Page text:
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Engagement Ring Symbolism

You’re probably aware of the fact that an engagement ring is a symbol of the willingness to commit to spending your life with the person you give it to. It is a material manifestation of the love and devotion you feel for that special lady in your life; in short, it’s a promise in the form of a glittery gift. But it can also denote wealth and status for the woman wearing it, as well as her personal style. And originally, the engagement ring may have come into the marriage from the bride’s family, as part of her dowry rather than a gift from her betrothed (and it doubled as her wedding band in most cases, especially since the groom didn’t necessarily sport a ring). But an engagement ring is so much more than the sum of its parts. When you deconstruct it and look at the individual pieces, you’ll see that they have their own inherent symbolism.

Let’s start with the band, which is most often in the shape of a circle (yeah, there are some weirdo ones out there that are square, hexagonal, octagonal, or even triangular, but they don’t tend to fit very well). The circle is indeed functional, fitting well on the finger, but it also carries a heavy symbolism. It has been used to indicate eternity, perfection, and completion (as in the perfect and everlasting love that is supposed to result from marital union). But the material the band is made from may also have significance. The metal used will not only speak to a certain era (since trends change) but also the value of the piece. Silver is relatively inexpensive while gold and white gold cost more. And platinum, which is the most expensive, is also the toughest, withstanding both tarnish and damage for the most part.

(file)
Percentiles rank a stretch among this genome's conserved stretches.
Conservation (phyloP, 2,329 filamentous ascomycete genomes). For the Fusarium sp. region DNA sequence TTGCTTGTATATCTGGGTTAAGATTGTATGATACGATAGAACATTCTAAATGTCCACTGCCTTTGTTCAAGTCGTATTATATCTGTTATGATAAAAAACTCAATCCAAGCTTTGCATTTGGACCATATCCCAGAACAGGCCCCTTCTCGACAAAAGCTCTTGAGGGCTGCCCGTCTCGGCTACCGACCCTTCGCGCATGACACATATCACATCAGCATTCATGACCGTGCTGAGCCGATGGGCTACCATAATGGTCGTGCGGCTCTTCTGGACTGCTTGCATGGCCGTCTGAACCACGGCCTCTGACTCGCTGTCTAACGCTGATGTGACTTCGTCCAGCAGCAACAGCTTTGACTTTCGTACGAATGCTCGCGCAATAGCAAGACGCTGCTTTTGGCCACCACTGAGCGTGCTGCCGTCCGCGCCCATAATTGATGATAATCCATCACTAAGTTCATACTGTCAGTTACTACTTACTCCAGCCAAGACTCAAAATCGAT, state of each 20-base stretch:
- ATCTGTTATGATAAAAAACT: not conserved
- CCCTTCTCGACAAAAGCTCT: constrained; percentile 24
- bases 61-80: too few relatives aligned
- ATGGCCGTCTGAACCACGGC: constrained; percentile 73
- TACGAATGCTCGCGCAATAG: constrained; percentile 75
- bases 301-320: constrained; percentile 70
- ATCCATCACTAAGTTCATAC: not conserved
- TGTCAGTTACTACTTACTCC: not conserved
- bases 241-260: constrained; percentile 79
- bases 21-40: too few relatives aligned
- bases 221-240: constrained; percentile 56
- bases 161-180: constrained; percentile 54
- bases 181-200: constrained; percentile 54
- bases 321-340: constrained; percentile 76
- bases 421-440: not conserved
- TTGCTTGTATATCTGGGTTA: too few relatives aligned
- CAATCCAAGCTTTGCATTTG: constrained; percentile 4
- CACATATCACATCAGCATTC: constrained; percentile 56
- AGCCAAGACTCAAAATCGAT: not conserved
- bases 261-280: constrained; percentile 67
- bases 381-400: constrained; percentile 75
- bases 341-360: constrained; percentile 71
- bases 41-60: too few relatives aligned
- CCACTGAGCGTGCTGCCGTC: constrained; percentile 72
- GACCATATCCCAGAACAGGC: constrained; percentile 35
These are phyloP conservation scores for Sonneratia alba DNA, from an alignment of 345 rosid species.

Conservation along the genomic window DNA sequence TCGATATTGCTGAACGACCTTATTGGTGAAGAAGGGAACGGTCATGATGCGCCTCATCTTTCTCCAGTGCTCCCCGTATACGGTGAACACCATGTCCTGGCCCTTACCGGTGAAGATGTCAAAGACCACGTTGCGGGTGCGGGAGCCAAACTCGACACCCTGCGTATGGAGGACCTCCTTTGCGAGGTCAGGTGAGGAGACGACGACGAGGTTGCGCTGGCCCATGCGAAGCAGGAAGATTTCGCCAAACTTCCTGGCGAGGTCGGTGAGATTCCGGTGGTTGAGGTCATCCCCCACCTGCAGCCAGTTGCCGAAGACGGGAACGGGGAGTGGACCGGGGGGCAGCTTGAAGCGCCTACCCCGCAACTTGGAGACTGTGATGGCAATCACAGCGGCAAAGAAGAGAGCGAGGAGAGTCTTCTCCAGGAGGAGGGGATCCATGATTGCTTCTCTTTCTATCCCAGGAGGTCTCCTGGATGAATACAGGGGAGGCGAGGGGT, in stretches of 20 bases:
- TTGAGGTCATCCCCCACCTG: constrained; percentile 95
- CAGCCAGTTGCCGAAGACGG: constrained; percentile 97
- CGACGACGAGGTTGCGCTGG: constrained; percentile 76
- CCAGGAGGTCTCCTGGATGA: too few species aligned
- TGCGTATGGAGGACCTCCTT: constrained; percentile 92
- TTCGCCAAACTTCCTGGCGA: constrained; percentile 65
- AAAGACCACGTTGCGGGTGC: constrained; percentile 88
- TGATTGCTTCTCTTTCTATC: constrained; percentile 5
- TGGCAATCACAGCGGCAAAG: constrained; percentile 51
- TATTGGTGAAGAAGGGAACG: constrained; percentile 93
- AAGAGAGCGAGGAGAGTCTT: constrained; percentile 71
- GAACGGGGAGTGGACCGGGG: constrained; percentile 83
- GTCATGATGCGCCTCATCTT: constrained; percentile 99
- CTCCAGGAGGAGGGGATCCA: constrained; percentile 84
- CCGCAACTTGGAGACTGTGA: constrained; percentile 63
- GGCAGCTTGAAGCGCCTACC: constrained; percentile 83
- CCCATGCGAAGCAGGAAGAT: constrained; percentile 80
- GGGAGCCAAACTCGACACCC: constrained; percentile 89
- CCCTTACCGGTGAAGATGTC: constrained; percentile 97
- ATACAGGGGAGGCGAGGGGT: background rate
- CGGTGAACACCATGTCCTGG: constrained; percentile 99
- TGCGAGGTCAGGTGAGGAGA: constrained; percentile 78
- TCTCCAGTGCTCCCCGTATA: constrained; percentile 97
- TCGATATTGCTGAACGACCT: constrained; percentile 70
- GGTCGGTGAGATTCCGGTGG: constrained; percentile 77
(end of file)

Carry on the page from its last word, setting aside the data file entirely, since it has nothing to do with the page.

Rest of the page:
Then there is the stone used in the ring. Most commonly it is a diamond (or multiple diamonds) and this is not accidental. Not only are diamonds instantly recognizable as holding monetary value (since they are only found in relatively limited supply); they are also the hardest natural substance on Earth, making them virtually indestructible (except for flaws). In fact, most diamonds are cut and polished with tools made from other diamonds. They symbolize longevity and strength, which every marriage can benefit from.

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The Symbolism of a Diamond